The costings provided by the Parliamentary Budget Office, show direct savings to the state budget of $168 million over the forward estimates.
Ms Patten said “We are banging our heads against the wall, if we think we can arrest our way out this problem, but by shifting the focus to treatment improves outcomes across the board. It will save lives and save money.”
The Reason Party policy is modelled on Portugal. Since it decriminalised all drugs in 2001, Portugal has seen dramatic drops in overdoses, HIV infection and drug-related crime. Fears around an overall increase in drug use never materialised.
In Portugal, the drugs are still illegal, but rather than being arrested, those caught with a personal supply are written a summons to appear before their drug dissuasion commission the following day. The commission consisting of a doctor, a lawyer and a social worker focus on treatment, harm reduction, and the support services available. A warning or a small fine can also result. Anyone found with more than the personal use limit in Portugal still faces criminal charges.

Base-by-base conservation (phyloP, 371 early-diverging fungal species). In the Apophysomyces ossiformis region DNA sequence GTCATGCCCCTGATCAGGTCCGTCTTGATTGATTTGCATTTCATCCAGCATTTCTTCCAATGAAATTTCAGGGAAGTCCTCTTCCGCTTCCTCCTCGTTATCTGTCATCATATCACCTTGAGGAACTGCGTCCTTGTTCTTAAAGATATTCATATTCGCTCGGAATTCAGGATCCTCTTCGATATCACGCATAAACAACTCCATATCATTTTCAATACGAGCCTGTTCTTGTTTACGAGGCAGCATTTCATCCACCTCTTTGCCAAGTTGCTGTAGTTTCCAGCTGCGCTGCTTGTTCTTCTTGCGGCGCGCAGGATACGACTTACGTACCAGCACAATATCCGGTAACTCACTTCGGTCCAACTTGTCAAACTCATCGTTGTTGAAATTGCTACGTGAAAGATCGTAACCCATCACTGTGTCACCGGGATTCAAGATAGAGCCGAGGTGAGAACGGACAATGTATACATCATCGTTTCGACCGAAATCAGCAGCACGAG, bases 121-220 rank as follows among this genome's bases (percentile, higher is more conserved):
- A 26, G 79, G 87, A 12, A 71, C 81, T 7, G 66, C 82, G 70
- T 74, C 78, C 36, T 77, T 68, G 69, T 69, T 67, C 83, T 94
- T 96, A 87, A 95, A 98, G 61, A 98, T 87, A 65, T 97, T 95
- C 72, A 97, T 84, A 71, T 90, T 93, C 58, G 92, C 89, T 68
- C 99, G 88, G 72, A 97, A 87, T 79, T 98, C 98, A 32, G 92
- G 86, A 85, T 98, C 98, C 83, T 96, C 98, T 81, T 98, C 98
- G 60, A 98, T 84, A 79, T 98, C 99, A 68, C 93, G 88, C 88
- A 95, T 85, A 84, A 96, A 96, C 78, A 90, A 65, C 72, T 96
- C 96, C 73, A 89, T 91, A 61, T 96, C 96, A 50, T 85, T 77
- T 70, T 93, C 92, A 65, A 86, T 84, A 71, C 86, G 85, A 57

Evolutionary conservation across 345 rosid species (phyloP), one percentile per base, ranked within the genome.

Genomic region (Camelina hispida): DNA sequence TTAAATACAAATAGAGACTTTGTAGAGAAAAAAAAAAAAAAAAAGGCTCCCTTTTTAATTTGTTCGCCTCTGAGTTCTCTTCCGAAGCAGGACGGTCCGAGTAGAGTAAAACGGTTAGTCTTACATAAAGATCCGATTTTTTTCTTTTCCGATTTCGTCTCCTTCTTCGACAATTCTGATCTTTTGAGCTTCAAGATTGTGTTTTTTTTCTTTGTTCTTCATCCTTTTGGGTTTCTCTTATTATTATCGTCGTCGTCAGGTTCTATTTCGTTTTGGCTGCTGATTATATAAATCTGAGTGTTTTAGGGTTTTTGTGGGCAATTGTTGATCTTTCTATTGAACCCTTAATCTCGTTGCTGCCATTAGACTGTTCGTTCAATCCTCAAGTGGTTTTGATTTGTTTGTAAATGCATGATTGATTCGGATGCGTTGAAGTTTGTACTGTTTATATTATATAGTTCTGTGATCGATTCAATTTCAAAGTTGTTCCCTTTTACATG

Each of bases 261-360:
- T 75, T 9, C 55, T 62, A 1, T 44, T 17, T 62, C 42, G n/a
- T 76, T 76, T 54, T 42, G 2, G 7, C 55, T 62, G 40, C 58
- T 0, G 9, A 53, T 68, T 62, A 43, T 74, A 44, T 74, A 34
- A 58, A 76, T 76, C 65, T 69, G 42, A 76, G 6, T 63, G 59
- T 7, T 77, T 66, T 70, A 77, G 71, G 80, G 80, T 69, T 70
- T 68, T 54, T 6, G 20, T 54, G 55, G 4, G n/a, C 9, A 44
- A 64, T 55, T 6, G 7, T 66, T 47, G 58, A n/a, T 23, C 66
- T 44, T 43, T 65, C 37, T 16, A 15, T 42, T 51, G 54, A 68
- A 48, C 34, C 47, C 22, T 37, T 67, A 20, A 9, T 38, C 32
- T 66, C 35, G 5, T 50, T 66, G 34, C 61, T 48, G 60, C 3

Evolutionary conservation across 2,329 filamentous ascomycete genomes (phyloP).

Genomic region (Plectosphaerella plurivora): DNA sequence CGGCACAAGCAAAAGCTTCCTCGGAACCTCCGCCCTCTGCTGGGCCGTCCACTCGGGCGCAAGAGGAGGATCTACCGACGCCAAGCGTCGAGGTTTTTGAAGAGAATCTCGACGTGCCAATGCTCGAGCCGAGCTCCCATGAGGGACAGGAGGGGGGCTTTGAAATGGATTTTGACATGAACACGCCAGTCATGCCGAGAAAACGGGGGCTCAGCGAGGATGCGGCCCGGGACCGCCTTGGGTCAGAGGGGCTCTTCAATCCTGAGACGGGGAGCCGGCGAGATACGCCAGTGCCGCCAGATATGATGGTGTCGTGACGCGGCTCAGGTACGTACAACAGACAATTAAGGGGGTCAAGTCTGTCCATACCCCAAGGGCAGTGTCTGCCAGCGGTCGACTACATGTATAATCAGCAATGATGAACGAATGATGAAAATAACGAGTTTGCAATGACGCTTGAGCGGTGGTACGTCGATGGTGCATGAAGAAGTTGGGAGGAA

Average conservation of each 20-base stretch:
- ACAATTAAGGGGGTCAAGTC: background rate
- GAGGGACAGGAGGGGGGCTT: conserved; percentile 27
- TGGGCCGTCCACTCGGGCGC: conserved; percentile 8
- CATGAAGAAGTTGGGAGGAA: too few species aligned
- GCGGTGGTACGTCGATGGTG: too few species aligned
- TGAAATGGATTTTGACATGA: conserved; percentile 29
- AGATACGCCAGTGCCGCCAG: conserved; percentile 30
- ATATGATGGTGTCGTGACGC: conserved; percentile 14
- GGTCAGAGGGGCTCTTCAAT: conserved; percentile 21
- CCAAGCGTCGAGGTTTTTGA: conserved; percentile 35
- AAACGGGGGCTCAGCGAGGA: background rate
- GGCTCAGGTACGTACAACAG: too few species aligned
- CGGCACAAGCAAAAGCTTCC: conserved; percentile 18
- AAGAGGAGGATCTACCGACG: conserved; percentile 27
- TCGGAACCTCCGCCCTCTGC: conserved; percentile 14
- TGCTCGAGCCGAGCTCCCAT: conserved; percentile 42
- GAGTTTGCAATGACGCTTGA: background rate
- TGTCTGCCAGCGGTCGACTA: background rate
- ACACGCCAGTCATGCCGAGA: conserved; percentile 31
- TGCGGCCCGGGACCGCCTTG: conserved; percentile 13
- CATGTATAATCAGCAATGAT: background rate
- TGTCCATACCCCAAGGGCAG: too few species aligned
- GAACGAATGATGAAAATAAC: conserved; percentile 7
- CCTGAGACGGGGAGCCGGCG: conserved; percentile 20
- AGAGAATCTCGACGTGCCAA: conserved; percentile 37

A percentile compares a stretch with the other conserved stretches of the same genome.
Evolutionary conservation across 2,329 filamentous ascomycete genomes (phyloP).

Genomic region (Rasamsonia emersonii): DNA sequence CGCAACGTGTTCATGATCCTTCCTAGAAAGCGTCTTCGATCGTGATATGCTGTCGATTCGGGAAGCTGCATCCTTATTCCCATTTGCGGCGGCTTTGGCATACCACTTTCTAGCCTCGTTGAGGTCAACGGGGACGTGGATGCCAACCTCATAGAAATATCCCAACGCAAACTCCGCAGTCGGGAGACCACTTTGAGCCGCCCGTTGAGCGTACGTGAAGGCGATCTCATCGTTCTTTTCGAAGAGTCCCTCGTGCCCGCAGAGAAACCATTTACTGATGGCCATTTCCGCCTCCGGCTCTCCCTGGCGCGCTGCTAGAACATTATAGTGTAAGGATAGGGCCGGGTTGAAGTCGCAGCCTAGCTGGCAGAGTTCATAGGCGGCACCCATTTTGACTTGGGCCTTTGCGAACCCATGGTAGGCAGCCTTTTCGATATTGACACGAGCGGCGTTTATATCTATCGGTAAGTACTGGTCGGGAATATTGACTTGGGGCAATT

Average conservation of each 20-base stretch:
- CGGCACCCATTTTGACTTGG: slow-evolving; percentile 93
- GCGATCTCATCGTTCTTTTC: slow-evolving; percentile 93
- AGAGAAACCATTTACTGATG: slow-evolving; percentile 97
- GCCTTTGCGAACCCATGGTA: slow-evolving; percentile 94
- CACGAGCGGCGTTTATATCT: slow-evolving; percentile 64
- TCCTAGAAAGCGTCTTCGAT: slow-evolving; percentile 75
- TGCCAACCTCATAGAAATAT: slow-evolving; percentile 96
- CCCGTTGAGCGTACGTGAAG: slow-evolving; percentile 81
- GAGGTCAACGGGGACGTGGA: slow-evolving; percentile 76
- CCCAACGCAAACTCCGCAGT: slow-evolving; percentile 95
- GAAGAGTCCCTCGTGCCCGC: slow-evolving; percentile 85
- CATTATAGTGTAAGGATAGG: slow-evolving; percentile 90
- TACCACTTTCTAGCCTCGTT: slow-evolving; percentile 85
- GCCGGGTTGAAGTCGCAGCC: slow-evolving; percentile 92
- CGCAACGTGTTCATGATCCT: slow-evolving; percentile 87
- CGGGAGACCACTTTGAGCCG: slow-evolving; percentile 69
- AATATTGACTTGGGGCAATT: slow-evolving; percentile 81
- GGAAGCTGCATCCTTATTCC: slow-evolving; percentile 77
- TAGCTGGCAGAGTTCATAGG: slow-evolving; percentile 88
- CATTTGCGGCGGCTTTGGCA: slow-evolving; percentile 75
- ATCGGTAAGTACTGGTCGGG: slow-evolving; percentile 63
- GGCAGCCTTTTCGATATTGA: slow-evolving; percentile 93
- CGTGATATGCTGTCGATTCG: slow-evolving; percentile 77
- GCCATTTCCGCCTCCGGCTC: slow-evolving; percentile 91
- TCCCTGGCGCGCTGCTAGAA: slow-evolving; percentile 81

“Being sensible on drugs clearly works. Portugal overdose deaths have dropped to 3 per million citizens, compared to Australia’s 75 drug induced deaths per million.” said Ms Patten, quoting ABS figures from 2016.
As part of the Inquiry into Drug Law Reform, Ms Patten travelled to Portugal to look at the impact of decriminalisation.
“The systemic differences are obvious, as are the improved outcomes.” Said Ms Patten “The underlying philosophy is that addiction is a chronic, recurring disease from which people can recover with treatment, and that it can be prevented through education and early intervention before drug use becomes problematic.”
Ms Patten added “These figures do not take into account the indirectly impact on the health system or productivity. If you take into account the flow-on effects, our net budget position would be even better. My plan would be to invest these significant savings directly in Mental Health”.